A more innovative recycling system

Margaret Ekblom, Senior Writer

As a University student who cares about the environment, I would like to see more innovation within our recycling system. For example, newly designed bins and posters would have a positive impact on campus recycling. The University’s recycling system could offer both a cleaner campus environment and a financial return, but right now the system isn’t being utilized for either.

The University’s goals for single stream recycling are as follows: “Reduce waste stream through sound purchasing practices. Reuse products to extend their useful life. Recycle products at the end of their useful life. Revitalize involvement throughout campus.”

The University has implemented single-stream recycling since 2006. The system consists of all recyclable materials being placed into one bin and then being processed and sorted by equipment. Single-stream recycling benefits the environment and is less expensive than traditional methods of recycling. The University’s goal is for single-stream recycling rates to surpass 60 percent of total waste produced on campus. Comparatively, only 20 percent of the University’s annual waste was recycled prior to the single-stream recycling system. 

However, University students, faculty, and staff are not using the recycling system to its full potential. I suspect that the design and placement of the bins are to blame. The color-coded bins are not evenly distributed; blue is for recyclable items and grey is for waste, but the ratio of blue to grey bins is skewed in favor of blue in many locations. Perhaps this ratio was intentional, but it is dated in practice.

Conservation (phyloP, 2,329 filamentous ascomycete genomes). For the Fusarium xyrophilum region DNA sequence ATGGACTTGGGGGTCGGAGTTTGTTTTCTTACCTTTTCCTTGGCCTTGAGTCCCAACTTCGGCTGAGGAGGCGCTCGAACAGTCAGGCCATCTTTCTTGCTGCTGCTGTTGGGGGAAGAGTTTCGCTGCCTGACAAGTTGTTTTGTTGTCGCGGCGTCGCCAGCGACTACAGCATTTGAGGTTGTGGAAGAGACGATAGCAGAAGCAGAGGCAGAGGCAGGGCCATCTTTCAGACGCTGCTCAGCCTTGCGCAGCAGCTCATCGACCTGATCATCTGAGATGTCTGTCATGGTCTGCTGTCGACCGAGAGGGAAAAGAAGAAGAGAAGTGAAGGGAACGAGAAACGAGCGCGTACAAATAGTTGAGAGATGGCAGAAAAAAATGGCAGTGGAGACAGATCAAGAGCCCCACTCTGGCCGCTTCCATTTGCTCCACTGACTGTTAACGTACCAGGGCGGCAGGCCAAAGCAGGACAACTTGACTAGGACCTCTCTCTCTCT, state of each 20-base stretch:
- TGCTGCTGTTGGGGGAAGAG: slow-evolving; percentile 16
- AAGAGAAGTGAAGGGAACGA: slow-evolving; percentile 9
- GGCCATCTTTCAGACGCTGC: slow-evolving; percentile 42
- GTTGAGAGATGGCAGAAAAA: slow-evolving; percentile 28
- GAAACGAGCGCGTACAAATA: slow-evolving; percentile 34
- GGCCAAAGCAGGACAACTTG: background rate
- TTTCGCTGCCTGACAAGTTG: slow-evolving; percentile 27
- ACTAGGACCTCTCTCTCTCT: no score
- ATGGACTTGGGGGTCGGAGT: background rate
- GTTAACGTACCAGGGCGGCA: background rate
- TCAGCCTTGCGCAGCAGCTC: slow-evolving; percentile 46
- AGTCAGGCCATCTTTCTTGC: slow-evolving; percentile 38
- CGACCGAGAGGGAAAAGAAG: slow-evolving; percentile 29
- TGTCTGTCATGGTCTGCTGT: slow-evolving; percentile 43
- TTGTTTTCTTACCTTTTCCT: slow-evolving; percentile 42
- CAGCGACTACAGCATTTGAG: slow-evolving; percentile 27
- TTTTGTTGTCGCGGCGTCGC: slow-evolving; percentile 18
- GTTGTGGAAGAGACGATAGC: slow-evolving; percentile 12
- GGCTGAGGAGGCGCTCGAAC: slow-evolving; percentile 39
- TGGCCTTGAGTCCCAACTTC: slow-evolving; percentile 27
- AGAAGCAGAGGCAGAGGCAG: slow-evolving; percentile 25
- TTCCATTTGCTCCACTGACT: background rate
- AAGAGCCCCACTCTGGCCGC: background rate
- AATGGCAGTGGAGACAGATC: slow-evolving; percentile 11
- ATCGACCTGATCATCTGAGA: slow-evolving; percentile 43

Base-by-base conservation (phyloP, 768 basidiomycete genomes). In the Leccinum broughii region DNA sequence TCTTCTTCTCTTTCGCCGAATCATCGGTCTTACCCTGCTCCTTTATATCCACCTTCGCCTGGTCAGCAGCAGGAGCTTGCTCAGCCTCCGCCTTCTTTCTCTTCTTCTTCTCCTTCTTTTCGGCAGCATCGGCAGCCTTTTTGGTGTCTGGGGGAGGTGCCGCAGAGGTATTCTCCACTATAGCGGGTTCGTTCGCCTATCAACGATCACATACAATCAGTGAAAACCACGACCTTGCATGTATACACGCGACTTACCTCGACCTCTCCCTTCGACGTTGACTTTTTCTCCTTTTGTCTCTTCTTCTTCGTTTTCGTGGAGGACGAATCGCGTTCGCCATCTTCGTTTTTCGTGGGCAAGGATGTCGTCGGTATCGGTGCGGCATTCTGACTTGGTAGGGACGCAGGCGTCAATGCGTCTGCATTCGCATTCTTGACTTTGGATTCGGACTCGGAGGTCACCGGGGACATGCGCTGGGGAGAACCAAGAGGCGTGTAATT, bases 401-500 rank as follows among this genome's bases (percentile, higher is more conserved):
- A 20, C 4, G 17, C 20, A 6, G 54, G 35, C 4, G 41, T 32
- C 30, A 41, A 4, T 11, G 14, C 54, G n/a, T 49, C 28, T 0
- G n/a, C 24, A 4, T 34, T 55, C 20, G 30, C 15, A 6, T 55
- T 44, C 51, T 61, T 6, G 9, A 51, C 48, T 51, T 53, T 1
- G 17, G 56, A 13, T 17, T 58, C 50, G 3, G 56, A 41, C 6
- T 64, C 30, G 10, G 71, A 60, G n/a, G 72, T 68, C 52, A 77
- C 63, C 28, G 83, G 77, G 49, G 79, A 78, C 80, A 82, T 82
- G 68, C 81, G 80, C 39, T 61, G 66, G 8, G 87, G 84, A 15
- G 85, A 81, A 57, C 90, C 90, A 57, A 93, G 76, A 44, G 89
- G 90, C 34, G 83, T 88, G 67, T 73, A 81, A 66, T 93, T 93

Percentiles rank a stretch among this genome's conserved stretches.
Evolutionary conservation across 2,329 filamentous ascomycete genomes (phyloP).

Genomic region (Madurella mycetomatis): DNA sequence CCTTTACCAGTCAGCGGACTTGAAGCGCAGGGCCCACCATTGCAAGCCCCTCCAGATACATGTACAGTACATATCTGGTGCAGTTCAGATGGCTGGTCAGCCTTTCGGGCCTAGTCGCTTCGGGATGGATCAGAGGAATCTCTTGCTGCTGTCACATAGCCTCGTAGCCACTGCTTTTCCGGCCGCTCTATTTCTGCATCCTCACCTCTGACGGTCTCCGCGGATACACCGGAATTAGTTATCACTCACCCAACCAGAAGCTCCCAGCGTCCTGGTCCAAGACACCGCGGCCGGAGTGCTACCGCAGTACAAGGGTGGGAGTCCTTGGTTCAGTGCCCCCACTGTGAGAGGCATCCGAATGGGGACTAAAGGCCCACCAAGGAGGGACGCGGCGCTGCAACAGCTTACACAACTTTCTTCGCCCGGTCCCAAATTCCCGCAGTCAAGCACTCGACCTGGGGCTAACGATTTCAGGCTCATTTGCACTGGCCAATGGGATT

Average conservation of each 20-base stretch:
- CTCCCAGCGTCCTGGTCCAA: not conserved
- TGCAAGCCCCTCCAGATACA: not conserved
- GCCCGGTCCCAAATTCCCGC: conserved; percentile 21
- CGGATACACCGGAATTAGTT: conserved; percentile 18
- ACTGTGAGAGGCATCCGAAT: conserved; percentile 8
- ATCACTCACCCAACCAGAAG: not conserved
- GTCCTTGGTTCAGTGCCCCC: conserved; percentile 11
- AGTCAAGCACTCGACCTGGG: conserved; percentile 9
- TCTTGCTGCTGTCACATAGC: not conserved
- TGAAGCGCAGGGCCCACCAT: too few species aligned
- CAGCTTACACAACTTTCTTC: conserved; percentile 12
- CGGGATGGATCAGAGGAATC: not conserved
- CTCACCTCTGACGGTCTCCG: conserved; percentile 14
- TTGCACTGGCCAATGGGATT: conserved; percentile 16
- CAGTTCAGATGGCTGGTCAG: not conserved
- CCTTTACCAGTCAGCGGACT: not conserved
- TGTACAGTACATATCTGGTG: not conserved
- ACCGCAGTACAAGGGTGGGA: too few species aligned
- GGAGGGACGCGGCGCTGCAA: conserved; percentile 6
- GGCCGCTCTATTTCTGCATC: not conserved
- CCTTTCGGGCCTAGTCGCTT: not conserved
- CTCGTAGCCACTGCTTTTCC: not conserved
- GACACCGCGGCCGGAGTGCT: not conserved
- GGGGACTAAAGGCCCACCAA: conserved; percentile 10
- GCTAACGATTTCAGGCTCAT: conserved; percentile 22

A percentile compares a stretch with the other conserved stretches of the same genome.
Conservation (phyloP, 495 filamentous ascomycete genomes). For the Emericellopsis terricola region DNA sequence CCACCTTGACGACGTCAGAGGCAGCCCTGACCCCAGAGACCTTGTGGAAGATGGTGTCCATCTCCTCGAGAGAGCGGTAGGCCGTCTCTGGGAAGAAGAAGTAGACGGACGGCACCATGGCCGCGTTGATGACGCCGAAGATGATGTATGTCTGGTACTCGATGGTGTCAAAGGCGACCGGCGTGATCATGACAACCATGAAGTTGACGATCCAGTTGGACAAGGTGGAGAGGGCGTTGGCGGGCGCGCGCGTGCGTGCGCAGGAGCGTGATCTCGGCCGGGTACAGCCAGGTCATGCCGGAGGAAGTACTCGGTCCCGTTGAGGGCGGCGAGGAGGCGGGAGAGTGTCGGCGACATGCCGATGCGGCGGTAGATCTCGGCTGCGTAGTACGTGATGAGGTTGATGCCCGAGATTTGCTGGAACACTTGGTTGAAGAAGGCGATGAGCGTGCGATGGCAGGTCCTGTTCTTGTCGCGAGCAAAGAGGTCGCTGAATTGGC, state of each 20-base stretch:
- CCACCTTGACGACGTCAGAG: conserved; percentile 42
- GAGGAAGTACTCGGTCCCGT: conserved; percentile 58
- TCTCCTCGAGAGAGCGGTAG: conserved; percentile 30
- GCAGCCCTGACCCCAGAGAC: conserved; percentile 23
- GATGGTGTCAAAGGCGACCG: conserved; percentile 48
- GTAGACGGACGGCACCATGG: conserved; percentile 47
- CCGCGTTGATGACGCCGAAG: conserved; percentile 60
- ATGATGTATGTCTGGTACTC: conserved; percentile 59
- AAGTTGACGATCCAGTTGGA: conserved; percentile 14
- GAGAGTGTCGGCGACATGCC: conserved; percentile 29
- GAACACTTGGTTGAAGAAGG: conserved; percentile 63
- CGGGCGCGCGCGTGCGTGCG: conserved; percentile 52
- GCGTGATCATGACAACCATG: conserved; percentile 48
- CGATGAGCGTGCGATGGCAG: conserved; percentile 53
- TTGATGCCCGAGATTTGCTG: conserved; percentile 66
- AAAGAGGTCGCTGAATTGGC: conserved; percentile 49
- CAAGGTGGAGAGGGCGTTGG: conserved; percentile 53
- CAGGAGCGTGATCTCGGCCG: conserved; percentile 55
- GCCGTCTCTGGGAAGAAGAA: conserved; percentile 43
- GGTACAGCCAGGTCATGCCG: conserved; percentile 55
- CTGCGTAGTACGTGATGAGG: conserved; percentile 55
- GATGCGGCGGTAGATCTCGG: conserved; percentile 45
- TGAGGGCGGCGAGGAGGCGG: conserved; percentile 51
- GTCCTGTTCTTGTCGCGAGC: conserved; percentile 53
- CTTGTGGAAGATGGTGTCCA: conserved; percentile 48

I have also observed students standing confused by the signs and images on the single-stream bins. They are often unsure which bin to use when disposing trash, particularly food containers. When students cannot find a grey bin, they tend to dispose of whatever they have in the blue bin. This raises several questions and concerns. Where, for example, should compostable plates go? How should partially consumed food in containers be discarded?

Keeping the University’s goals and students’ best interests in mind, I am advocating for new bins with better signage. Other colleges utilize bins with three openings within one container: one for compost, one for landfill, and one for recyclable items. This recycling model ensures that appropriate bins are never presented in a skewed ratio.

New posters for the bins could include images of items actually sold at the Bison, Bostwick Marketplace, and other food vendors on campus. Since we already have a system for single-stream recycling in place, I believe that visually enhancing the bins and posters is necessary to improve its potential. 

In order to spark the sustainable movement and reinforce the living-learning laboratory at the University, we must properly execute the programs that are already in place. We could begin by investing in some new bins and posters to see if single-stream recycling can be improved. While the current system is an impressive start, all great innovations can be strengthened over time.

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